by Nora Kehoe
Sitting on the shore of Lower McDonald Creek, sun beating on our faces, and a cool breeze blowing off the fast-running water, I see movement in the rapids. A dark head with a signifying white dot on its face appears. I immediately radio, “Lancaster 181, I think I see one.” Prior to that morning, I hardly knew what a Harlequin Duck looked like.
A volunteer was unable to attend the three-day Harlequin Duck eDNA survey and, on a whim, I was invited by wildlife technician Holli Holmes to help on her graduate project. I met Holli through my bird conservation internship at Glacier National Park’s MAPS station under Lisa Bate. We are lucky enough to have a bird banding station in collaboration with the MAPS (Monitoring Avian Productivity and Survivorship) program, which is a continent-wide collaboration to promote the conservation of our beloved avian species. I grew close to the team at the MAPS station and twas ecstatic to continue working with them. I woke up at 5 a.m. to leave my home in Bigfork, meeting my team at the park. Lisa, Holli, and Barb Lancaster, an experienced volunteer, gave me a rundown on protocols and showed me pictures of Harlequins.
On the first day, we performed a ground survey using team observations. My partner is Barb, a stranger to me, who soon became a close friend. We leapfrogged along the two-mile stretch of creek, ensuring a pair of eyes was on the water at all times. Just a short time before our excursion, major flooding erupted in Montana. Harlequin ducks nest within feet of fast-moving water, so the flooding could have easily destroyed any nests. Although chances of seeing Harlequins was lowered because of this, the team did not give up hope.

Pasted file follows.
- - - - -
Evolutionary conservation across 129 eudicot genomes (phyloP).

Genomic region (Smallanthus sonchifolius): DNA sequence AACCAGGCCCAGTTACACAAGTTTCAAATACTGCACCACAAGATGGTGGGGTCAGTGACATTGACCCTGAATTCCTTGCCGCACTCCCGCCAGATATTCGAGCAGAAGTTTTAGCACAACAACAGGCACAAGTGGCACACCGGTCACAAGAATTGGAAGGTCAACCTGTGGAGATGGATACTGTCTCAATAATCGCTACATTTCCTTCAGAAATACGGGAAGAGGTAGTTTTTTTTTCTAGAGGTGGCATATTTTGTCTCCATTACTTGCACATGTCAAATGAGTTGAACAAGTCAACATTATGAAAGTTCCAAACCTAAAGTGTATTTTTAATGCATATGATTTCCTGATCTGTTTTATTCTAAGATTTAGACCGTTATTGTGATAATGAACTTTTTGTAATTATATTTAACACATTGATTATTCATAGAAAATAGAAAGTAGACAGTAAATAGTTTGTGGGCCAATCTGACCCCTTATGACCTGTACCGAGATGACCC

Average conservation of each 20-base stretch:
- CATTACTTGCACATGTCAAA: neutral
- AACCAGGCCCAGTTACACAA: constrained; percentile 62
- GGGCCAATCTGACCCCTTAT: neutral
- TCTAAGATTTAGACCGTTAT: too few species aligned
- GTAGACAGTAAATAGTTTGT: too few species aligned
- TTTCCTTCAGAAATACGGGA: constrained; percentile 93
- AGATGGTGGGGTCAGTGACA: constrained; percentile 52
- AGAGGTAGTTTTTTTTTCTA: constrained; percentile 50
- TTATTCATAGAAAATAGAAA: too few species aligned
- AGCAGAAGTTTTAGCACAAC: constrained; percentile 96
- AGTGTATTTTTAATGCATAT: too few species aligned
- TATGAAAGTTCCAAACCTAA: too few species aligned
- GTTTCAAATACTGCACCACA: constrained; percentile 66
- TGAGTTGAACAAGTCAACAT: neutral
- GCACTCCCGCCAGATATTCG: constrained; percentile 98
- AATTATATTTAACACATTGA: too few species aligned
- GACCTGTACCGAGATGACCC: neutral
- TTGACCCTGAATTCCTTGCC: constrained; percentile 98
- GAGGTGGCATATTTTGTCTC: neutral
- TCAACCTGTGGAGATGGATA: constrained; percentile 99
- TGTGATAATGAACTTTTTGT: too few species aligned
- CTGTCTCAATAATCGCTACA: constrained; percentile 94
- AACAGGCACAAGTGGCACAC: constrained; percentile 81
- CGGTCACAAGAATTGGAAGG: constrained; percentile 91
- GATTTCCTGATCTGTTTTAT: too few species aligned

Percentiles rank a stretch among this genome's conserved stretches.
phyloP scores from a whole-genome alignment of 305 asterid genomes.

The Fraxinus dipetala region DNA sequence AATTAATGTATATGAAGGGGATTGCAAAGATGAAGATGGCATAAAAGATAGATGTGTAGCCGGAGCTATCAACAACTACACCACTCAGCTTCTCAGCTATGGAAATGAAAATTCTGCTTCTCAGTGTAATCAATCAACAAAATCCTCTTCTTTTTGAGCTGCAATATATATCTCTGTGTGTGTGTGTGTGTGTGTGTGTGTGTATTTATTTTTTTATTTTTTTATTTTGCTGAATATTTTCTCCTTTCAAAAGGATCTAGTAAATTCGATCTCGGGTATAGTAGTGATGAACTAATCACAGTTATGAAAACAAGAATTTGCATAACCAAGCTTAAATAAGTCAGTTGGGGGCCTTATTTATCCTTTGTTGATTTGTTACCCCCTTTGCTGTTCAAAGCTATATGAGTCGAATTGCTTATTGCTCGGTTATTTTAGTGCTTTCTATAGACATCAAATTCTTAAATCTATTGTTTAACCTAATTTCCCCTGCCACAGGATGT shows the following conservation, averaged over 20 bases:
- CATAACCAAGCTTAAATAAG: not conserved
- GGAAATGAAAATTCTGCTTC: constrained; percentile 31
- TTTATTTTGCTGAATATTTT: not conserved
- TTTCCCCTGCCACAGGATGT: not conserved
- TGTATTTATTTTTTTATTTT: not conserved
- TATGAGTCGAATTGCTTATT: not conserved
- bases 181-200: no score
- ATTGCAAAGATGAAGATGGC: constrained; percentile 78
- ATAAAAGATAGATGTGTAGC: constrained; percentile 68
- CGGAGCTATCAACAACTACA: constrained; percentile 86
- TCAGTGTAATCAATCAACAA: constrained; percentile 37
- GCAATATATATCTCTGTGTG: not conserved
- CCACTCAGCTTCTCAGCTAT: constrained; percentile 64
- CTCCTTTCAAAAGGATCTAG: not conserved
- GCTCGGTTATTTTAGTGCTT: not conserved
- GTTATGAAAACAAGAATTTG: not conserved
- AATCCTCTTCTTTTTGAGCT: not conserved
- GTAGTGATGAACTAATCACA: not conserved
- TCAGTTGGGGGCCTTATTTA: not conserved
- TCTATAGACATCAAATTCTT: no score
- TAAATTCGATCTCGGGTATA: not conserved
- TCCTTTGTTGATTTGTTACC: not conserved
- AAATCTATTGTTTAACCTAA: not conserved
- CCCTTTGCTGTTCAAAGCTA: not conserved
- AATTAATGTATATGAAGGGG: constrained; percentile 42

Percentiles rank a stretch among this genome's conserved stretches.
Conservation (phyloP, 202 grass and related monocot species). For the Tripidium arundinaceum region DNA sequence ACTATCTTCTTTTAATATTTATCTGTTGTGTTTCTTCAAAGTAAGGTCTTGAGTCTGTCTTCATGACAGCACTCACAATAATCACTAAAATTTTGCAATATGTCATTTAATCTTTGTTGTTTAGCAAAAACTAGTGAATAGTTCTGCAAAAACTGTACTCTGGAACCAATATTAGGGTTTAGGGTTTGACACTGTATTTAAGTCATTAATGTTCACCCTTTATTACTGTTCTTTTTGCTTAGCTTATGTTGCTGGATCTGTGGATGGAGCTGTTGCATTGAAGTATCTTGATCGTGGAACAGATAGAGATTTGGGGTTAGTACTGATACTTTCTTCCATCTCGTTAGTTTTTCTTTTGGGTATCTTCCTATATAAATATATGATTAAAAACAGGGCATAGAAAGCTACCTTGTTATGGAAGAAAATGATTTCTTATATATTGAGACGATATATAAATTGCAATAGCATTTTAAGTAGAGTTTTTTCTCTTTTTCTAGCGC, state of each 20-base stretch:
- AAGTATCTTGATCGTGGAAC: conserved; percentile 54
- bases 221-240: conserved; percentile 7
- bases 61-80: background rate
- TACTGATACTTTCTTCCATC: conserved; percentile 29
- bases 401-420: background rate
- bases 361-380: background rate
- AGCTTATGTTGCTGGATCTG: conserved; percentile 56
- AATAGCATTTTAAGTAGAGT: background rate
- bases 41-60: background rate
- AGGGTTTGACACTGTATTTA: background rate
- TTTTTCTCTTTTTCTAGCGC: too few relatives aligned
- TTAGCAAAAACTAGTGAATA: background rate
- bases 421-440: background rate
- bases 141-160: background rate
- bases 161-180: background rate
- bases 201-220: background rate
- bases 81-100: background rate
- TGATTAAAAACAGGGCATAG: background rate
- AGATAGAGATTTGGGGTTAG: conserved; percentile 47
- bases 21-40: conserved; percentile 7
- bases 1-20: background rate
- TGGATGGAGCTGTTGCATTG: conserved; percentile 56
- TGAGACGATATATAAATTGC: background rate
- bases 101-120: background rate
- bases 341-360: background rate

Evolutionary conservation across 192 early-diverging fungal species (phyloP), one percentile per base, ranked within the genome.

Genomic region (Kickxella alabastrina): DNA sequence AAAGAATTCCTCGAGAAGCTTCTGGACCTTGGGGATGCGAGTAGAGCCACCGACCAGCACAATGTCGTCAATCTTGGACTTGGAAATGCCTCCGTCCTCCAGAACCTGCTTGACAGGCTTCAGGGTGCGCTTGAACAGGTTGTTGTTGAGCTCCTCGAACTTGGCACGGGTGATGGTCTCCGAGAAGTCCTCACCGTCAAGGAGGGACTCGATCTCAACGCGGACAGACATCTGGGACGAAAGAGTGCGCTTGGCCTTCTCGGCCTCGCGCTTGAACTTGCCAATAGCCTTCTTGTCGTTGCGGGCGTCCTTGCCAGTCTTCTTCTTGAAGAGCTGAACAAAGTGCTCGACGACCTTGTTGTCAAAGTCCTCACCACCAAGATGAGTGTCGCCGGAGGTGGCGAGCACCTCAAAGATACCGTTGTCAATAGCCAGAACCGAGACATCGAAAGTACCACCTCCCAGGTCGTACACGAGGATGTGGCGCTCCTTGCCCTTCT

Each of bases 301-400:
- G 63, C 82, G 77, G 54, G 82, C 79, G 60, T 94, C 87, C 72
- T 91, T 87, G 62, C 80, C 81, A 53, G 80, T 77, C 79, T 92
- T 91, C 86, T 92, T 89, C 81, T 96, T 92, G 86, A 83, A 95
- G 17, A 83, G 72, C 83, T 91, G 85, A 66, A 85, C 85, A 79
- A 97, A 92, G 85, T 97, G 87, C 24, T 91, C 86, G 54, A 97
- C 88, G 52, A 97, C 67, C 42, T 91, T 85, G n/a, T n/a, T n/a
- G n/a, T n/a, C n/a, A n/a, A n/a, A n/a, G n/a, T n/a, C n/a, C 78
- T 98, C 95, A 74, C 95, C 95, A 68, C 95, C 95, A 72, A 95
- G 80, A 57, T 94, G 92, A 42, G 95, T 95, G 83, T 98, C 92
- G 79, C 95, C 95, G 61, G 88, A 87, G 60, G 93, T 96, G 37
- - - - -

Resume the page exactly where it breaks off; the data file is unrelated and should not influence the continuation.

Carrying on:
The Latin name for the Harlequin Duck, Histrionicus histrionicus, is derived from pantomime plays featuring dramatic dress and makeup. The dramatic coloring is shown in the male ducks, or drakes, with chestnut-colored splotches on their sides, and an overall slate blue color. They have striking white and black stripes across their body. Female Harlequins have allover smooth gray plumage. Harlequins are commonly identified by a white crescent in front of their eye and a white dot on the neck.
Harlequin Ducks are unique among waterfowl with highly evolved adaptations to their environment. These sea ducks are a complex species, spending the summer breeding season in subalpine rapid streams and rivers in the extent of their breeding habitat, Northwest Montana. Female Harlequins make their nest along the rocky shores of rapid mountain streams each year returning to their natal waters. Harlequins form long-term pairs during winter months on East and West coastlines. Due to their harsh habitat many Harlequins have been found with bone fractures. Their diet consists of aquatic insects, small fish, and small invertebrates.
With two days left of the survey, we set out again, this time to locate game cameras along the water. Barb and I follow a map, which leads us to climb down to the water’s edge in order to change memory cards in six game cameras. Again, we are lucky enough to observe a female duck foraging in the rapids.
The third and final day was the most influential for me, I was able to be a part of new technology, never used before for Harlequin surveys. Environmental DNA or eDNA, is organismal DNA in water which is able to be filtered out by a specialized surveying process. This DNA could be from feces, skin cells, feathers, etc. Depending on conditions, the DNA can remain in the water for 7-21 days allowing the Harlequin DNA to be detected in many places. On the lower portion of Upper McDonald Creek, we took 15 samples along the two mile stretch of water. The team was very encouraging, and I was able to take a majority of the samples, using equipment and data collection. I was so grateful to have an entire team so supportive of me.
After the three-day survey I was definitely exhausted but felt so accomplished. Working with these amazing biologists was absolutely incredible. Over three days we were lucky enough to see a pair of female Harlequins. I was able to learn so much about them, watching their fascinating movements through the water.
With the help of Lisa Bate, and others along the way, Holli Holmes’ project overall is studying non-invasive research techniques, specifically, ground-based surveys, camera traps, and eDNA water samples. This will help determine the future for Harlequin studies, allowing scientists to analyze changes to things such as population declines or breeding habits. Her findings will be presented in March.
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